Boris Johnson will today set out wide ranging plans to broaden the availability of arts and culture in the capital. The Mayor’s vision for culture in the capital is set out in a new policy paper, Cultural Metropolis, which is published today.
Central to Johnson’s plans is an increase in the provision of arts and culture in outer London which he says can currently be “very patchy”and improving music education for young people. The Mayor’s Director of Culture Policy, Munira Mirza, said she wanted young people “to get every opportunity to experience culture, to understand it, and to know it is for them.”
Next June the Mayor’s office will sponsor The Story of London, a major pan-London celebration of Londoners and the capital’s past, present and future. There will also be “re-shaping” of events in Trafalgar Square.
Publication of Cultural Metropolis has been timed to coincide with the first meeting of the London Cultural Strategy Group which will advise Johnson on cultural initiatives in the capital. Chair Iwona Blazwick commented: “The Cultural Metropolis plan offers a wealth of ideas to nurture and enhance artistic excellence. I want us to maximise the once in a lifetime opportunities that 2012 will bring and to see improved access to culture right across the capital.”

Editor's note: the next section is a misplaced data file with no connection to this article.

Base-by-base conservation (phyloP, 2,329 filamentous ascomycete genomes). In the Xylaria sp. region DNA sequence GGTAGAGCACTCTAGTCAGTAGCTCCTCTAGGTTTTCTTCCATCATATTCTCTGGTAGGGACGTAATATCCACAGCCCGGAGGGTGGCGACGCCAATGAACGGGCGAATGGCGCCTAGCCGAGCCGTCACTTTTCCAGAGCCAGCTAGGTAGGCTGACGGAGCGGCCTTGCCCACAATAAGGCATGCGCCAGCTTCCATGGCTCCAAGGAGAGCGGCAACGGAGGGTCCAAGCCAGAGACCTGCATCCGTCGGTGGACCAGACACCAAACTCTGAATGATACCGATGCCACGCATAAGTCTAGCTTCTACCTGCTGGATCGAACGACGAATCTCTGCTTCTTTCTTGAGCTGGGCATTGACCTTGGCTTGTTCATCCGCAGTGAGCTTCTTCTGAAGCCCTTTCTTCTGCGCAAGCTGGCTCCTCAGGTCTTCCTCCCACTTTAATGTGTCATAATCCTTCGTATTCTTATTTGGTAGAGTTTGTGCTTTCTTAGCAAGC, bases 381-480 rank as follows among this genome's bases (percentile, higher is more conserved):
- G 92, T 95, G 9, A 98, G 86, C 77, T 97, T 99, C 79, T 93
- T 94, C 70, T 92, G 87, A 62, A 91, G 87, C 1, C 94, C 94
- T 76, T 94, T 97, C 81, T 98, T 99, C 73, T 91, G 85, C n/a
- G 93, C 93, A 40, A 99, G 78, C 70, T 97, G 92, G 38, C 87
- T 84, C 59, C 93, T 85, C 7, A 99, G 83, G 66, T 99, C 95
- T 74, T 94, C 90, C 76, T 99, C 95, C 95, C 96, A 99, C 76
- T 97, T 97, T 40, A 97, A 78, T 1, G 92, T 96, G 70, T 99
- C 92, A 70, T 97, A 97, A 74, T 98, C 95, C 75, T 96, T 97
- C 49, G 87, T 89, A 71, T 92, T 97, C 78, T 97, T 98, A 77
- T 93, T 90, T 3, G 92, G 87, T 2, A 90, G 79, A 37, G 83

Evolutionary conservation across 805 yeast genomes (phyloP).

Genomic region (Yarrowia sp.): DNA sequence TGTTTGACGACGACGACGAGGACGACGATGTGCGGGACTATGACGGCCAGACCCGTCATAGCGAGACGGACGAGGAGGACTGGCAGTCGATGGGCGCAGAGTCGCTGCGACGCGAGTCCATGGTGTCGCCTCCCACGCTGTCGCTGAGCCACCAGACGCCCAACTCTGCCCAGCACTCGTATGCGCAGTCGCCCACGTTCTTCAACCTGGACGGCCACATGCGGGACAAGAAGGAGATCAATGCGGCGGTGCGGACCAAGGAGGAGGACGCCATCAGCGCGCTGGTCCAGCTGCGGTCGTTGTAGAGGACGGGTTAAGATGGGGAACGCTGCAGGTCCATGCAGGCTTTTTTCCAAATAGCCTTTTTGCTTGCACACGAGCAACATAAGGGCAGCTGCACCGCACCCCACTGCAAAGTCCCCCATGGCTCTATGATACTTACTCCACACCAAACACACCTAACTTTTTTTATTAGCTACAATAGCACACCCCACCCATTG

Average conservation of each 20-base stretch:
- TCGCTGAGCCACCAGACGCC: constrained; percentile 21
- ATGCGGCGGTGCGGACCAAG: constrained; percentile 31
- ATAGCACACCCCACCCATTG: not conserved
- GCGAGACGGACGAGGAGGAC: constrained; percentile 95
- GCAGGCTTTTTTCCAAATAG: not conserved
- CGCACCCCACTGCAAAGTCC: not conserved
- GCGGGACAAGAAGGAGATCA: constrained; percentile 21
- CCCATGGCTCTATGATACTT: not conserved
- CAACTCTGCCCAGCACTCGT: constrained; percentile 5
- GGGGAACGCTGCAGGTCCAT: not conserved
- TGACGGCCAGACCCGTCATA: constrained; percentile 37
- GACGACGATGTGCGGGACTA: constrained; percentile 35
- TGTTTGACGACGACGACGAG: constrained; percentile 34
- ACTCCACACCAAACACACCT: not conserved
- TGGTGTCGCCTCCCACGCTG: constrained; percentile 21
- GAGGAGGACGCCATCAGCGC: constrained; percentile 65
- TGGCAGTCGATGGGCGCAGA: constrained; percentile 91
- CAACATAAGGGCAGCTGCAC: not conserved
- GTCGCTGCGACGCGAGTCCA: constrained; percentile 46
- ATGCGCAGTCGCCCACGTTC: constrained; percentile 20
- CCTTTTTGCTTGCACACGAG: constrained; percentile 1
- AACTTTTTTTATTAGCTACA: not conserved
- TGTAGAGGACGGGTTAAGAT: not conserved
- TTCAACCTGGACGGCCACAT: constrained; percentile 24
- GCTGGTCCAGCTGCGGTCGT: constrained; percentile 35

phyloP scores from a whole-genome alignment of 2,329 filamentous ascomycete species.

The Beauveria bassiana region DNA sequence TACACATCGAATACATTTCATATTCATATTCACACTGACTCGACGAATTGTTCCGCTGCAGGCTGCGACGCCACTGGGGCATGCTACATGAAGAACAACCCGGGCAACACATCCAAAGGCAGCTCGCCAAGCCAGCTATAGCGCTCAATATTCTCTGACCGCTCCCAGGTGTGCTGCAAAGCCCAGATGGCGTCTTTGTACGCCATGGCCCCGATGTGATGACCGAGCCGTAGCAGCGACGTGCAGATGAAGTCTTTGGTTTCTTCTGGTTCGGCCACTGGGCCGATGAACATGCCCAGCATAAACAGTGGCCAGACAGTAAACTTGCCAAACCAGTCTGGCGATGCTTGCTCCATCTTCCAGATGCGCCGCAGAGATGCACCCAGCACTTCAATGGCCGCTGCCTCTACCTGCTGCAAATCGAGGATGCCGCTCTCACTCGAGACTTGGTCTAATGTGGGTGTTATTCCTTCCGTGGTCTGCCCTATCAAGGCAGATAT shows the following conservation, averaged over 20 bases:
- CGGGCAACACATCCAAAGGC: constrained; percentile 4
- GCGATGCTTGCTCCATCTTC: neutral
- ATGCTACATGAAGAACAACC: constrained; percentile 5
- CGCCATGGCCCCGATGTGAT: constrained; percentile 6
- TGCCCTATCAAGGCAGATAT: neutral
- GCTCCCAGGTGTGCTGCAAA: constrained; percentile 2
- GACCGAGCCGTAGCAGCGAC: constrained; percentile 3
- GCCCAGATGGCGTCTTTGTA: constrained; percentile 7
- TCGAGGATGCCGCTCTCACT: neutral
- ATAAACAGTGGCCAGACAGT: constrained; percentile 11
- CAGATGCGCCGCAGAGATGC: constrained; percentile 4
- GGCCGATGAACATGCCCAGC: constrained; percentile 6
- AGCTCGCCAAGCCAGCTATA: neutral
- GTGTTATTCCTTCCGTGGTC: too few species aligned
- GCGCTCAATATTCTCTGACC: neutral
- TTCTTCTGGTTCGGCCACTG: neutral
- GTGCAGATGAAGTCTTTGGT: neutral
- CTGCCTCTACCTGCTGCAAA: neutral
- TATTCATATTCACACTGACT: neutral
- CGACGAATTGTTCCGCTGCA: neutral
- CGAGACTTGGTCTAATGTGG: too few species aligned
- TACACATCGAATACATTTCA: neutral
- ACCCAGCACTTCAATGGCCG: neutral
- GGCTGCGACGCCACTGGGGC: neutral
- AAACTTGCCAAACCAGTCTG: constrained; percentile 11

Johnson has also called for the 2012 Olympic games to provide London with a lasting cultural legacy through the commission of new art projects.
Mr Johnson says he wants to “maintain the capital’s status as one of the great world cities for culture and creativity” and says his job “is not to back heritage over modernism, nor to allow the destruction of much-loved old buildings. It is to encourage all manner of artistic expression, in the knowledge that culture is not just an add-on to the necessity of modern politics.”
Today’s document also highlights the risk to local museums and libraries from funding cuts and promises support for community arts groups which are finding it harder to attract financial support in the current economic downturn.
There’s praise for the culture policies of predecessor Ken Livingstone, who the document says “deserves credit” for taking the arts sector seriously and establishing the GLA’s programme of free public events.
The document also commits Johnson to continued support of the Fourth Plinth project which exhibits new art pieces on Trafalgar Square’s empty plinth. There’s also a commitment to continue with the current Trafalgar Square festivals such as Chinese New Year and St. Patrick’s plus a commitment to look at events celebrating other parts of the world.
Copies of Cultural Metropolis – The Mayor’s Priorities for Culture 2009-2012 can be downloaded from www.london.gov.uk.